It is our Christian culture that teaches us to feel pity for the weak in our society. If it wasn’t for Jesus telling us to feel pity for the poor, the sinners and the lepers then we might have continued to put these people out of our society for the good of our society. Today we take it on faith that Jesus was right, but God told Moses differently. This is a very complex argument with implications on our society for thousands of years into the future, but most of us haven’t thought about it. Even if we were to learn by some scientific method that there was a group of people that harm our society because of the genes that they carry, would we decide to make our future society better by removing them from breeding?
We can look at this problem from the other side as well. Those of faith believe in their hearts that a supreme being is molding our society with his hand. If the weak in our society can’t cut it, then this supreme being will put those people out of their misery. The more powerful are smiled on and they are able to have more children and pass their heritage down through the generations. Whether one believes in genes or evolution, this is how society has been working for eons. Believing in faith alone would be to continue this process. There are rules that are taken on faith and they can not be challenged, because to challenge the rules would be to challenge the whole system.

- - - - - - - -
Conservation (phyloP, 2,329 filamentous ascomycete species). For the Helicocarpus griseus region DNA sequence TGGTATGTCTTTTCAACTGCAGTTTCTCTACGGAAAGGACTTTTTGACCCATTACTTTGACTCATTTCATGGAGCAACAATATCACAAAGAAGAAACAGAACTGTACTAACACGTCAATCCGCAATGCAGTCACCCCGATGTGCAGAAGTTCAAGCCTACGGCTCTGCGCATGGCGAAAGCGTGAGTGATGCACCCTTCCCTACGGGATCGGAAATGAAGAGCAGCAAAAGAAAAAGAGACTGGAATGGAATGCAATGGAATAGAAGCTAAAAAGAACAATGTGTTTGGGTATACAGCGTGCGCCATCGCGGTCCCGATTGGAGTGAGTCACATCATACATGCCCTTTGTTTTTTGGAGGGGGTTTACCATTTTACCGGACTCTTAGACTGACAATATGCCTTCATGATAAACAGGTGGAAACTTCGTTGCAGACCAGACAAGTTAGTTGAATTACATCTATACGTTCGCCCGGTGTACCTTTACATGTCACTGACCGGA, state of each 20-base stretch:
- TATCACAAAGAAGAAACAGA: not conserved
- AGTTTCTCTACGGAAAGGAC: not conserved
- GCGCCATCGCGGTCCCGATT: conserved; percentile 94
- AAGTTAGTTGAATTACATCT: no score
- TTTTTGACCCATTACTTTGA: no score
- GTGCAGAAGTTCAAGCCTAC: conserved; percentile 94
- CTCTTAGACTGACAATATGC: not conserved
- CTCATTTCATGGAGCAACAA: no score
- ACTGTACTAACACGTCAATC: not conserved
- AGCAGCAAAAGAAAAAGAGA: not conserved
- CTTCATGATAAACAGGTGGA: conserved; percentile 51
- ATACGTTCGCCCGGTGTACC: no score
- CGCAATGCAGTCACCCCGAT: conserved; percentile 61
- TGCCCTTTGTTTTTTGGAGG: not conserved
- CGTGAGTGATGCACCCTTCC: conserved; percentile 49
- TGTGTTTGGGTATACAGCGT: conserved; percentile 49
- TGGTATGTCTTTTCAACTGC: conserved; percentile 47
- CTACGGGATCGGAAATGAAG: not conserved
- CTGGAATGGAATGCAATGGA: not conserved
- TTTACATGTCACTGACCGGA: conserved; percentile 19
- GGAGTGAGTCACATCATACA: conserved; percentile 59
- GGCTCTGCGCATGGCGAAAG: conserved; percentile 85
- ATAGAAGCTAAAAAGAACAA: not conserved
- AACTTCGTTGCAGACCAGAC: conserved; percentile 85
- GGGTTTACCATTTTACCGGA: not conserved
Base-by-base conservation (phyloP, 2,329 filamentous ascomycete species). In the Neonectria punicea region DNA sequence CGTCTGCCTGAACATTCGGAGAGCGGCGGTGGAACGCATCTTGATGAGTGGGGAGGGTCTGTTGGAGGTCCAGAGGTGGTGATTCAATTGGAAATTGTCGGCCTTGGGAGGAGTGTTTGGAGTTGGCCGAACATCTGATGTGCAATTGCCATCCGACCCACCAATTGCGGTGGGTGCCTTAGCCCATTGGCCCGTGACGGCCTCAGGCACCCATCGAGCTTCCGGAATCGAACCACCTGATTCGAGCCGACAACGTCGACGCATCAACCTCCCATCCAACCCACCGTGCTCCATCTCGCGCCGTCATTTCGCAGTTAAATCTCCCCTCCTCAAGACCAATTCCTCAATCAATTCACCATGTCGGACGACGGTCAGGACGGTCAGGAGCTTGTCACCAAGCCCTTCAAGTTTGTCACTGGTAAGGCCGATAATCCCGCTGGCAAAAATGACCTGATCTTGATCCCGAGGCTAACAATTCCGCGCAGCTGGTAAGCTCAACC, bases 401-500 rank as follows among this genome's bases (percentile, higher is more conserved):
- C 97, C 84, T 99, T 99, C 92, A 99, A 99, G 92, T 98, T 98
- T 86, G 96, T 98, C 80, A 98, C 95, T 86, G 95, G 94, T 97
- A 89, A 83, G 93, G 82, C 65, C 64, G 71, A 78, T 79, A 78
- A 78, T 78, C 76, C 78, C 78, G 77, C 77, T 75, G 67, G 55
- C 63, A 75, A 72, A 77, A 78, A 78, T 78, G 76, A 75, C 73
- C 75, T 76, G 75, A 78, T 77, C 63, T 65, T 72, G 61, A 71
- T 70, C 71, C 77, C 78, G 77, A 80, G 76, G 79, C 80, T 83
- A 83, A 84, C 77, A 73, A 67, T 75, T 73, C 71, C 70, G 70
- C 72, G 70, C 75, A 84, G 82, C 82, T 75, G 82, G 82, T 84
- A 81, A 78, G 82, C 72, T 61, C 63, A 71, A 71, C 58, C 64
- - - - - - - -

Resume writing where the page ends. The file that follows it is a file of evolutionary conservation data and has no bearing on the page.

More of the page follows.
Our society exists in four dimensions, on earth in three dimensions, plus its projection into time. The question is – How long will our society exist into the future and why?
Man has evolved the ability to predict the future through reasoning. Or, man has been given the gift of predicting the future by reasoning from his creator. Either way, man has this ability and it should be used, either to honor his creator, or to further the success of the species. This fact should not be argued; both sides of the debate should agree on this. It is not a black or white question. Whether one believes in faith or science both camps should agree that man should further the existence of the species with reasoning. Man should exam the threats and reason for solutions to those threats.
Unfortunately, not everyone agrees with this. Some believe that one should put complete faith in the supreme being. This attitude poisons the debate. And, in order to defend the position some on the side of faith will argue absolutes. This means that one should be absolutely sure of a problem before one should take preventative measures. This same argument would mean that no one should buy insurance even when the risk of danger is very high. Because, unless one is certain that their house will catch fire then one shouldn’t waste money on insurance. In addition, no one should repair a house unless one is certain that the house is going fall down. One shouldn’t learn to swim unless one is certain they will fall out of a boat, or into a pool. One should not learn to hunt unless one is certain that the stores will be shut down for weeks. One should just pray that nothing bad will happen, unless it is forewarned and certain.
The problem, of course, is that no one but God can be certain of anything. Even when a hurricane is baring down on the coast, it might just move to east and nothing happens to you. And by definition no one can be certain so no one should prepare for anything. This attitude ignores the gift of reason given to us by God or by evolution. It doesn’t really matter how we got the gift of reason, but it does matter that we use it.
Don't forget what Stephen Colbert said, "Reality has a well-known liberal bias."
Cross Posted @ Bring It On, tblog, Blogger and BlogSpirit